The PPP can multiply its political clout by working closely with other democratic parties and rectifying Musharraf’s unconstitutional actions. Any political arrangement with the presidency is not a viable option
The federal government plans to present a constitutional amendment package in Parliament to demonstrate its commitment to expanding the scope of democracy and undermine the planned ‘long march’ by the lawyers and others for restoration of the ousted judges.
Details of the package are not yet available at the time of writing, but some information can be tracked from the statements of the law minister and other press reports.
One gathers a clear impression that some definite proposals are on the table which offer something to every player in the current political scene, i.e. the PPP and its allies in the government; the PMLN and other political parties, lawyers and civil society groups; and President Pervez Musharraf.
The strategy of giving ‘something to everyone’ suffers from an internal contradiction and is based on the flawed assumption that any other approach to judicial and constitutional change would destabilise the situation.
The PPP leadership needs to recognise four imperatives for coping with the current political pressures.
First, the PPP’s main asset is its popular support, which cannot be sustained without working towards the resolution of the common man’s socio-economic problems. This calls for an early settlement of political and constitutional dilemmas so that the government is able to give full attention to the people’s problems.
Second, partnership with democratic political parties and societal forces is most important. It is possible to evolve a working understanding with the political parties on restoration of the judges, provided the PPP recognises the primacy of accommodation with political forces.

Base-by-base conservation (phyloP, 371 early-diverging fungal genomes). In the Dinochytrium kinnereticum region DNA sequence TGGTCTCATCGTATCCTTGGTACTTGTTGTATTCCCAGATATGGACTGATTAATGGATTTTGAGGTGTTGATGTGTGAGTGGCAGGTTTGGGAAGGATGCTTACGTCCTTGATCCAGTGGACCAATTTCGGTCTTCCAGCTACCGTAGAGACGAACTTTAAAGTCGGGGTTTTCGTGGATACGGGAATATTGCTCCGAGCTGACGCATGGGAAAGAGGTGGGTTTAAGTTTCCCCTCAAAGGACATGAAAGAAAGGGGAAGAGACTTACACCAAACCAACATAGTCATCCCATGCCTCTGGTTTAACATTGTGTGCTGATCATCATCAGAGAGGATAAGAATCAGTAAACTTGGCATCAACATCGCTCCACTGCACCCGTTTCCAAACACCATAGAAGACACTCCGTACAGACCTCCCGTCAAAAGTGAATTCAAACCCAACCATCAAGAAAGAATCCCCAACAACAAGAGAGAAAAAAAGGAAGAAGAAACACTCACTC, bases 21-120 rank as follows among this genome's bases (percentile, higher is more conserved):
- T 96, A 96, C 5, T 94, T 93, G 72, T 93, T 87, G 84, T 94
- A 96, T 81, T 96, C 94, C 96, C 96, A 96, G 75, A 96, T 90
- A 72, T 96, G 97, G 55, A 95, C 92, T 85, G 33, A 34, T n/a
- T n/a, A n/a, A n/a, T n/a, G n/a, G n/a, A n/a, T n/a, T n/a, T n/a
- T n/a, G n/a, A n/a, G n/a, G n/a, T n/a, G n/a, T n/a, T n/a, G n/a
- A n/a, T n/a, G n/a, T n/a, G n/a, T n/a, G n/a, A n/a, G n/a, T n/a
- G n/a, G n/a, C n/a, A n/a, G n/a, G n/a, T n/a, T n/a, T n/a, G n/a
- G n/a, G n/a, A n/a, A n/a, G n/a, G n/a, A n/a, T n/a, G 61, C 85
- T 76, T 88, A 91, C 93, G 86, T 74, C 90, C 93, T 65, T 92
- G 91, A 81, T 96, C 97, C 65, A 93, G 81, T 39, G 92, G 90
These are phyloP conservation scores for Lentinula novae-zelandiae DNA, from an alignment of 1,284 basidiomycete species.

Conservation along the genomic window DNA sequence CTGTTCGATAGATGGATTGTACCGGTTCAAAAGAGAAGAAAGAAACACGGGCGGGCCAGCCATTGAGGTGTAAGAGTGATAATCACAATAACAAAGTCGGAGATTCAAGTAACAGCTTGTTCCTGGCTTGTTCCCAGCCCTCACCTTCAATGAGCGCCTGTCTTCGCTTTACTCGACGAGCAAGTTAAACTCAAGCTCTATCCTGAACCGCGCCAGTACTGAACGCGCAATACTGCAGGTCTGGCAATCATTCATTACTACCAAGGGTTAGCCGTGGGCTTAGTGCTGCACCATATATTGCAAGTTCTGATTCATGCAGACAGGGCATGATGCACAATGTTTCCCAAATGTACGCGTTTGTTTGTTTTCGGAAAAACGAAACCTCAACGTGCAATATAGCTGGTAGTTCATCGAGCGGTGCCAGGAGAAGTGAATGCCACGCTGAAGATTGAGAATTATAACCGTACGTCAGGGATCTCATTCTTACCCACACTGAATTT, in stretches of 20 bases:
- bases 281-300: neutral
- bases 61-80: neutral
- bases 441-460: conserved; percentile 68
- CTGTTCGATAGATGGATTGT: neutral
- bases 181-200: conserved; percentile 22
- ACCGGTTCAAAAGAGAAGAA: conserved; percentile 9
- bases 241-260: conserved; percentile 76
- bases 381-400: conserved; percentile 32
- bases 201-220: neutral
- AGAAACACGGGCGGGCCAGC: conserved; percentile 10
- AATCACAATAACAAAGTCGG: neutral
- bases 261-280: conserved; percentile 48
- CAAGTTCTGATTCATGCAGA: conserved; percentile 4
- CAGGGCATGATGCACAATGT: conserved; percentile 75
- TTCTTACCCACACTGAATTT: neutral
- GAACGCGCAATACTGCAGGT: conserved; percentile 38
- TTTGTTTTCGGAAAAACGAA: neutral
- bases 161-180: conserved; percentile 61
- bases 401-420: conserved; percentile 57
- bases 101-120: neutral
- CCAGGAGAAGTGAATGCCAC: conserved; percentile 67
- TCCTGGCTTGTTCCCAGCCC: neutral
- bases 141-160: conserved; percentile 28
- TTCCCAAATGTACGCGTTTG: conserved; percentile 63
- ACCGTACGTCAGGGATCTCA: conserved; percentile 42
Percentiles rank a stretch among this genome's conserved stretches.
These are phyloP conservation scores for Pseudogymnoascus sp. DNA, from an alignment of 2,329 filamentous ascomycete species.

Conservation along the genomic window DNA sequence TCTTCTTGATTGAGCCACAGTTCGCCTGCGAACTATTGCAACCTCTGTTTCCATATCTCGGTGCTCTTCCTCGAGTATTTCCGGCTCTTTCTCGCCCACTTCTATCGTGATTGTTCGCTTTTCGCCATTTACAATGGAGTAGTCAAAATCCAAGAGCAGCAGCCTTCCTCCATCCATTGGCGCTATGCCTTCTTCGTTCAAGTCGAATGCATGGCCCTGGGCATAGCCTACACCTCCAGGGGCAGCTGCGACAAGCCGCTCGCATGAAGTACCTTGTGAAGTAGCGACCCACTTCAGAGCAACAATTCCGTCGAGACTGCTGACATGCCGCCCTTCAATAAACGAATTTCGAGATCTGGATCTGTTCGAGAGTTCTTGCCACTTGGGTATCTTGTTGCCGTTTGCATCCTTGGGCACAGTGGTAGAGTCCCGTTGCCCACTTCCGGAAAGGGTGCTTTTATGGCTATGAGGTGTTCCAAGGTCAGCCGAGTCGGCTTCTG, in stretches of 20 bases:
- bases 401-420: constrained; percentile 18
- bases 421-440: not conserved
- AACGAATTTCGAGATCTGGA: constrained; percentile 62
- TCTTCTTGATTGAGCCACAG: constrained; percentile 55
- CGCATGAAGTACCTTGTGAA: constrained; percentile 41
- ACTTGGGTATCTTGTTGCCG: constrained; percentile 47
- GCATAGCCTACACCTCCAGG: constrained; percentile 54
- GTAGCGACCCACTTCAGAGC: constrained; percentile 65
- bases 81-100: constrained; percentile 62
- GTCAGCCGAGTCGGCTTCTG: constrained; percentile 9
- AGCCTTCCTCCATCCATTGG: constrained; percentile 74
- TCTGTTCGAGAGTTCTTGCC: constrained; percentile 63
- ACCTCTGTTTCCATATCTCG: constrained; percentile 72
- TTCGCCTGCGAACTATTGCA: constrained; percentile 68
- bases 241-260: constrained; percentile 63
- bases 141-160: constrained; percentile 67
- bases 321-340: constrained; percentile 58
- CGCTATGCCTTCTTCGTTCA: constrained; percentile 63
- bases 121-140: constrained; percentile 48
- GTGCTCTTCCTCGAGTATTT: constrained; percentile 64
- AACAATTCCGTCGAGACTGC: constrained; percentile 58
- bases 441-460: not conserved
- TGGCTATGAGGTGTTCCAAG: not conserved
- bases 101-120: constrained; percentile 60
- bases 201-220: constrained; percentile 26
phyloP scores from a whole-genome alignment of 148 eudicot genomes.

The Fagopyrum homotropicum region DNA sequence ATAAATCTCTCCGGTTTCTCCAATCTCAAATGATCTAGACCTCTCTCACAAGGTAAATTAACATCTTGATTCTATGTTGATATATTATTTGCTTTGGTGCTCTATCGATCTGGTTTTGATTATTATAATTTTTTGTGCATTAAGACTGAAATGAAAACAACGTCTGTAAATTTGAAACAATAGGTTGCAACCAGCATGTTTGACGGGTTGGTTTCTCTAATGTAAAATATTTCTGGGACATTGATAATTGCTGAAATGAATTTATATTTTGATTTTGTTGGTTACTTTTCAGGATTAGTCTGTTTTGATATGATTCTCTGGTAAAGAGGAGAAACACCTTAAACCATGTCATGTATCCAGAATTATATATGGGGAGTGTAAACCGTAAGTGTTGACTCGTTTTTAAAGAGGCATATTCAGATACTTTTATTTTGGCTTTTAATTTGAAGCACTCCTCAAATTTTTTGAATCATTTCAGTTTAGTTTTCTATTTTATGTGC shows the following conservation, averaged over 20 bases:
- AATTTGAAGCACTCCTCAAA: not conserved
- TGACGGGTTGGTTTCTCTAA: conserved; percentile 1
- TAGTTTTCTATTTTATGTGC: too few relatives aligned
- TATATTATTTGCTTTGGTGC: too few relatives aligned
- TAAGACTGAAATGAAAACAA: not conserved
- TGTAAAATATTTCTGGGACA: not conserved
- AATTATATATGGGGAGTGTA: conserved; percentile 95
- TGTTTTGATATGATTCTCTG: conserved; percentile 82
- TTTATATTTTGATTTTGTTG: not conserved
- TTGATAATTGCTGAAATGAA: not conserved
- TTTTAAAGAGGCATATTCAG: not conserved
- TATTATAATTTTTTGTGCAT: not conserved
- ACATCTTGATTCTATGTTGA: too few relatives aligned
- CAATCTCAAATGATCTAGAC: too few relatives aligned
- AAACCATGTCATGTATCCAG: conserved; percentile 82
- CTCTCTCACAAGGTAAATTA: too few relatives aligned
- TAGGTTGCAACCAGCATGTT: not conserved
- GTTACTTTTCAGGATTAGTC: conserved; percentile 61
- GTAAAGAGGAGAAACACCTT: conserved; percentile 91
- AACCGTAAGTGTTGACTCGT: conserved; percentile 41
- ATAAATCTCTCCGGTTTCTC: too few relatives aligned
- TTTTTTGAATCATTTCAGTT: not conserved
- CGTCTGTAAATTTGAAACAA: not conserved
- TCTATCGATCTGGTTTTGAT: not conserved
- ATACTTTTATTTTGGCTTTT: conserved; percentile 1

Third, the best security for the future of the current democratic order is the coherent and stable functioning of political governments at the federal and provincial levels. This is not possible without active cooperation between mainstream and regional political parties on a shared agenda.
Fourth, the sooner Musharraf is removed from the political scene the better, because he is the major irritant in the present arrangements and he will strike at political institutions and processes whenever he finds himself strong enough, or the whenever political forces are weak enough.
The PPP cannot sustain its popular base without turning its “roti, kapra and makan” slogan into concrete policy measures. So far it has found it difficult to control inflation and shortages of wheat flour. It has not adequately responded to skyrocketing oil prices, acute shortages of electricity and internal insecurity. Given these challenges to its capacity to fulfil its obligations towards the population, it does not make much sense for the PPP to distance itself from its allies.
The PPP’s capacity to obtain approval from Parliament for its proposed constitutional package is largely compromised after diverging from the PMLN on the judges issue and the role of Musharraf.
It has the option of seeking cooperation from pro-Musharraf parliamentarians but such support will not be available without the stipulation that the PPP offer protection to Musharraf’s second term and legitimise the constitutional changes made by him between November 3, 2007 and December 15, 2007.
This will shift the political initiative to Musharraf and undermine the PPP’s reputation as a champion of liberal, democratic politics.